Cancel OK

Unease about ultraprocessed foods

healthy eating pyramid

A recent article on Slate by Tim Requarth asked, “Is there anything to the panic over ultraprocessed foods?”

As Requarth notes, Michael Pollan’s celebrated but controversial 2008 book In Defense of Food urged readers not to eat any foods that their great-grandmother wouldn’t recognize. (For me, that rules out jackfruit, soursop, and feijoas, not to mention avocados, kiwifruit, and papayas.)

Headshot of Richard Smoley

Pollan’s book inspired Brazilian public health researcher Carlos Monteiro to upend the famous healthy eating pyramid.

By this model, you’re supposed to eat lots of foods at the base of the pyramid—healthy fats and oils, whole grains, and of course fruits and vegetables—and very little of the food at the top, such as red meat, sugar, and refined grains.

Monteiro and his colleagues proposed three very different categories: “Unprocessed or minimally processed foods (group 1), processed culinary and food industry ingredients (group 2), and ultra-processed food products (group 3).”

Fruits and vegetables, of course, fit into category 1, as do whole grains. Pastas made only with grain and water fit into category 2. All breads, cheeses, and canned vegetables are in category 3. So are fats and oils—even the “good” ones at the base of the food pyramid.

Monteiro and his colleagues come up with some surprising conclusions. “‘Table’ sugar . . . is less of an issue than sugars and syrups added to ready-to-consume processed products, one example being soft drinks. The fact that any type of sugar is chemically identical is not the point. It is above all processing that leads to over-consumption of sugars and syrups.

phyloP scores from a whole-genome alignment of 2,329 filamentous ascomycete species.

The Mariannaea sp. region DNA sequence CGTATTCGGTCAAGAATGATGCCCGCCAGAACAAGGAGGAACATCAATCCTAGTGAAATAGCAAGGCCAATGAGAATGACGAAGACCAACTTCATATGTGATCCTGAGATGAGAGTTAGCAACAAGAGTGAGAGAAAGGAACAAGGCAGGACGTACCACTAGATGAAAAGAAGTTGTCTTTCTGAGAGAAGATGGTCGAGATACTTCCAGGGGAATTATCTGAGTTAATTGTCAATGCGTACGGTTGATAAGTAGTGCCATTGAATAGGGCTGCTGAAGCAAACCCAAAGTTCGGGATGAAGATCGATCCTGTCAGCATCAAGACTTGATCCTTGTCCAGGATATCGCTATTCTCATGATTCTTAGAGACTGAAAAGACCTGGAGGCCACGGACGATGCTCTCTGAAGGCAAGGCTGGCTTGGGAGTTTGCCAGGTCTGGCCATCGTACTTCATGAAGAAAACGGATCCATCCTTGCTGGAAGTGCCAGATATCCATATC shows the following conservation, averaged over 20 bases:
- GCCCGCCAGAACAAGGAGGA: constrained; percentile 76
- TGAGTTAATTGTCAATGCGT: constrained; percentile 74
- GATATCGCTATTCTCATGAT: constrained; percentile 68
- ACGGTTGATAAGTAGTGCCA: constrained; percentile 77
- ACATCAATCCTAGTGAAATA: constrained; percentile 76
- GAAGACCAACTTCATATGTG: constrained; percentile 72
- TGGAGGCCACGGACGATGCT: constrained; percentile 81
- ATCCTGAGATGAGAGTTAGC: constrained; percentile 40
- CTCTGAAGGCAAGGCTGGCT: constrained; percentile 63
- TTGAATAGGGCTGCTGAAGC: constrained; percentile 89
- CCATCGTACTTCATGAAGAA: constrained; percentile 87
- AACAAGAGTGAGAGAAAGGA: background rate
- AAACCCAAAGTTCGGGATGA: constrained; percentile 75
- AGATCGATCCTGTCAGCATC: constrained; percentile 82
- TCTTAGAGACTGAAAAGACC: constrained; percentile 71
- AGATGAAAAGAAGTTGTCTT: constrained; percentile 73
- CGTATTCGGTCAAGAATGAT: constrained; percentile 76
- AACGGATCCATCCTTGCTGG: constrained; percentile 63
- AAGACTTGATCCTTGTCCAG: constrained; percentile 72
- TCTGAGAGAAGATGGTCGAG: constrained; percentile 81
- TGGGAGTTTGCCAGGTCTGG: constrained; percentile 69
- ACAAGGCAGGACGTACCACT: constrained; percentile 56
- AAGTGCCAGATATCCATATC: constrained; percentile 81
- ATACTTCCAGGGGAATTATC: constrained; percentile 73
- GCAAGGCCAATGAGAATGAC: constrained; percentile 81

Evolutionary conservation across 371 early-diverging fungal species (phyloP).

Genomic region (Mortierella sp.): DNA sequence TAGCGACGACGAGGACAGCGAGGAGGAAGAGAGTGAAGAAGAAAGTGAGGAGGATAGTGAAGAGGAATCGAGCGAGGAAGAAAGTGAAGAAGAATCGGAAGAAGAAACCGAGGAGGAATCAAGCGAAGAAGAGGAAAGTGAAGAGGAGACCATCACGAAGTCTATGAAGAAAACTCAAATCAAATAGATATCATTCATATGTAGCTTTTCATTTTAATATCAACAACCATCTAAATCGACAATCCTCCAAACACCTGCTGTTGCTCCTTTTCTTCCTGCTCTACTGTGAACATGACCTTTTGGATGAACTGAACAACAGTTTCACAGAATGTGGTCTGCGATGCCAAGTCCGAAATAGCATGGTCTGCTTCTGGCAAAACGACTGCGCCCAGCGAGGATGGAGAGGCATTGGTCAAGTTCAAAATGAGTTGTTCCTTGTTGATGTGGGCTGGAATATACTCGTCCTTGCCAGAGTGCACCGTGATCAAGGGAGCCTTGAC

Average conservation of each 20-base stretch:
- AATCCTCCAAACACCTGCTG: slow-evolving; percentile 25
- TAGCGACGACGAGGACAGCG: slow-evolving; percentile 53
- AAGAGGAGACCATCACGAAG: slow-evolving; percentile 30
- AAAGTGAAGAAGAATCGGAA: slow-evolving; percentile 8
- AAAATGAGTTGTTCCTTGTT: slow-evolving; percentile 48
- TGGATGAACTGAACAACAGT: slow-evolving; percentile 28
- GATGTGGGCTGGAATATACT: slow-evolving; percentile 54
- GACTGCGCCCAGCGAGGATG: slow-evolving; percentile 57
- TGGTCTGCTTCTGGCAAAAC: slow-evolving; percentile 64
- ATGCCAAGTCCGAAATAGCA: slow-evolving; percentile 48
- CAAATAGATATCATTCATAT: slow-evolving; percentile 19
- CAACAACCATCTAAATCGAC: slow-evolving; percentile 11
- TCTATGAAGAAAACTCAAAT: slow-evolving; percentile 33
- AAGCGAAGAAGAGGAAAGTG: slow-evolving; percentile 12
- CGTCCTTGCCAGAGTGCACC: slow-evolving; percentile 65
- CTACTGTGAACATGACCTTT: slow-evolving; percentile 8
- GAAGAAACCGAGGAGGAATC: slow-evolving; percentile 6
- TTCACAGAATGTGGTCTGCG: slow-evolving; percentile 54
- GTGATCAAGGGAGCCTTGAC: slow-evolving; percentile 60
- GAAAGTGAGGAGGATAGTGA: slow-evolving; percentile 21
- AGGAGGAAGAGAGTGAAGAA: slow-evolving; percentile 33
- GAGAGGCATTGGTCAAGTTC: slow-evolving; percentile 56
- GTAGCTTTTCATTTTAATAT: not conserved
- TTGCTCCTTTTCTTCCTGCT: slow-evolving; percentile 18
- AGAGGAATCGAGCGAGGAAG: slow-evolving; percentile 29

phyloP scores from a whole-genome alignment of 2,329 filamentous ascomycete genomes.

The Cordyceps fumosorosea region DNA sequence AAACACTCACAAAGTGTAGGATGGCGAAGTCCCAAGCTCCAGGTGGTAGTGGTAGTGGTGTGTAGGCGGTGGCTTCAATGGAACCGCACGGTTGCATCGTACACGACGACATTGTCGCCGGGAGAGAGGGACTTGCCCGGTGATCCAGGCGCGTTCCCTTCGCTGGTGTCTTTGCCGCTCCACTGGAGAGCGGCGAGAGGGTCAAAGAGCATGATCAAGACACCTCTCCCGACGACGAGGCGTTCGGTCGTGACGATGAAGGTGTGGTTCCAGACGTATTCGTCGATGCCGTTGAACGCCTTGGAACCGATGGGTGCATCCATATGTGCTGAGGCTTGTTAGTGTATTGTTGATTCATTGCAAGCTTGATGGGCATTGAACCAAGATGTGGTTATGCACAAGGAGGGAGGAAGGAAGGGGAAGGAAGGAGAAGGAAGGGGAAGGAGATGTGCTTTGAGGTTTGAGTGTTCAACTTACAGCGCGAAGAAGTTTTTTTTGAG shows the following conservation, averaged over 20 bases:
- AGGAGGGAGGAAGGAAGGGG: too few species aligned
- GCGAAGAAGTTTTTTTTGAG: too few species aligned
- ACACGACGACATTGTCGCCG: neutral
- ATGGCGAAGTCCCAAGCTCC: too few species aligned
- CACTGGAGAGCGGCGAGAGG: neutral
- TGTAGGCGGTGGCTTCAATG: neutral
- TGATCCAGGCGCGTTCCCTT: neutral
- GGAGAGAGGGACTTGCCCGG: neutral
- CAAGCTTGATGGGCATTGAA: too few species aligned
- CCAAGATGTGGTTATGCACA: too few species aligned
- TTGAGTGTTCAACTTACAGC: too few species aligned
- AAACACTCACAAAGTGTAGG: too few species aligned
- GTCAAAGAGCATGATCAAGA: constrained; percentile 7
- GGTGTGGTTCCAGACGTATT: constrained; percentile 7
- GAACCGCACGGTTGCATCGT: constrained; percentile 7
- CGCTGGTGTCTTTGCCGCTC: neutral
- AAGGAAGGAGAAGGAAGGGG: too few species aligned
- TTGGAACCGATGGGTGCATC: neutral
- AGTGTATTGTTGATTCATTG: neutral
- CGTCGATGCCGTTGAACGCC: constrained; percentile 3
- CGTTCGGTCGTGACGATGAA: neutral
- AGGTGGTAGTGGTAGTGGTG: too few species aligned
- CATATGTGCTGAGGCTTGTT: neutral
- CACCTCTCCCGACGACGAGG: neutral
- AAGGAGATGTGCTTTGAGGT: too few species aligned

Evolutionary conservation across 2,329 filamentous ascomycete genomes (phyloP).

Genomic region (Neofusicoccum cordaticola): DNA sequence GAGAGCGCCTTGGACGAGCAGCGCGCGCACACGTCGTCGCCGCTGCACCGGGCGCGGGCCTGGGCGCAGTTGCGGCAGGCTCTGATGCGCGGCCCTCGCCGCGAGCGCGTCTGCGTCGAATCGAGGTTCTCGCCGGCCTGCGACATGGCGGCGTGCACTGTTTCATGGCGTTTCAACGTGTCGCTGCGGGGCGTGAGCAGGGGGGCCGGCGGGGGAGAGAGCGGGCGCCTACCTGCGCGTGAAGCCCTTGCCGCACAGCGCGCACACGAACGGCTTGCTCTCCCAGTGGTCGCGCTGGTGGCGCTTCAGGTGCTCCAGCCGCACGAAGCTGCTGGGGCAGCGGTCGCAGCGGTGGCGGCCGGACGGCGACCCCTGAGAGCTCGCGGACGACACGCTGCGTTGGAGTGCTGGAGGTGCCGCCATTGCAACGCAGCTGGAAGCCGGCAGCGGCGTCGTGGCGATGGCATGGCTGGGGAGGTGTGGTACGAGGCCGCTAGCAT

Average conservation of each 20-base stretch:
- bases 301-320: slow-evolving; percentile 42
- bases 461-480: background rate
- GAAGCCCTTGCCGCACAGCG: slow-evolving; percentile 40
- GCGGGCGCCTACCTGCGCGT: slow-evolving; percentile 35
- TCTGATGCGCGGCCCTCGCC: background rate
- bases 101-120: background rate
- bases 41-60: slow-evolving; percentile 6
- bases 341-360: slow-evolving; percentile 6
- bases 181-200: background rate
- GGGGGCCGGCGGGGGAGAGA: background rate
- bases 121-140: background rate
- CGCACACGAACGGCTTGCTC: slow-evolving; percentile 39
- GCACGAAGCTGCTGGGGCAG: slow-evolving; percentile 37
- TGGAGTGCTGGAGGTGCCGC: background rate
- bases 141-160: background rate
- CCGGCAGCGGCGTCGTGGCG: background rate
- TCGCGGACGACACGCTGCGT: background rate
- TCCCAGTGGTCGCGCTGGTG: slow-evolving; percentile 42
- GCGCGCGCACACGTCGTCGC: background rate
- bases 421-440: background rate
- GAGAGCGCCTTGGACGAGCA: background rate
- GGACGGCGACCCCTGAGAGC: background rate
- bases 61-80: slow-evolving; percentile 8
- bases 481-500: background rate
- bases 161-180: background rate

“Secondly, bread: all types of bread are often identified as healthy, or else a distinction is made between wholegrain breads, and breads made from refined ‘white’ flour. Our view is that the classification of bread (usually meaning wheat bread) as a group 3 product, is conceptually and factually correct. Also, as consumed, bread, which is itself fairly energy-dense, is often a vehicle for table fats and other energy-dense products, frequently in the form of sandwiches.”

For Monteiro and his colleagues, the villain is the processing itself, although, they write, “this paper is not suggesting that healthy diets are composed only of unprocessed and minimally processed foods and processed ingredients. The issue is one of proportion.”

The conclusion, nevertheless: “Those actors responsible for food and nutrition policies need to use all possible methods, including legislation and statutory regulation, to halt and reverse the replacement of minimally processed foods (group 1) and processed culinary ingredients (group 2) by group 3 food products.”

Although the produce industry can live comfortably with that, somehow the NOVA system seems off-track: there seems to be something wrong with lumping whole-wheat bread together with fish sticks and chicken nuggets.

In the end, I agree with Requarth: “What disheartens me about the crusade against [ultraprocessed foods] is its puritanical streak: the notion that a diet of convenient, delectable, and chemically complex foods must be too good to be true, and that we should, in response to this concerning-but-uncertain evidence, avoid the chips-and-snacks aisle at the grocery store like it contains poison. This puritanical rhetoric is amplified for parents, and mothers in particular bear the weight of judgment when they turn to store-bought baby food rather than spending endless hours pureeing vegetables on a Sunday afternoon.”

His point is important. People do not like being forced into what’s good for them (one lesson that should have been learned during the pandemic). I also abhor the emotional toxic waste that guilt-mongering generates. There is good reason to promote consumption of healthy foods like fruits and vegetables. But a crusade against ultraprocessed foods is, in the long run, likely to backfire.


Richard Smoley, contributing editor for Blue Book Services, Inc., has more than 40 years of experience in magazine writing and editing, and is the former managing editor of California Farmer magazine. A graduate of Harvard and Oxford universities, he has published 13 books.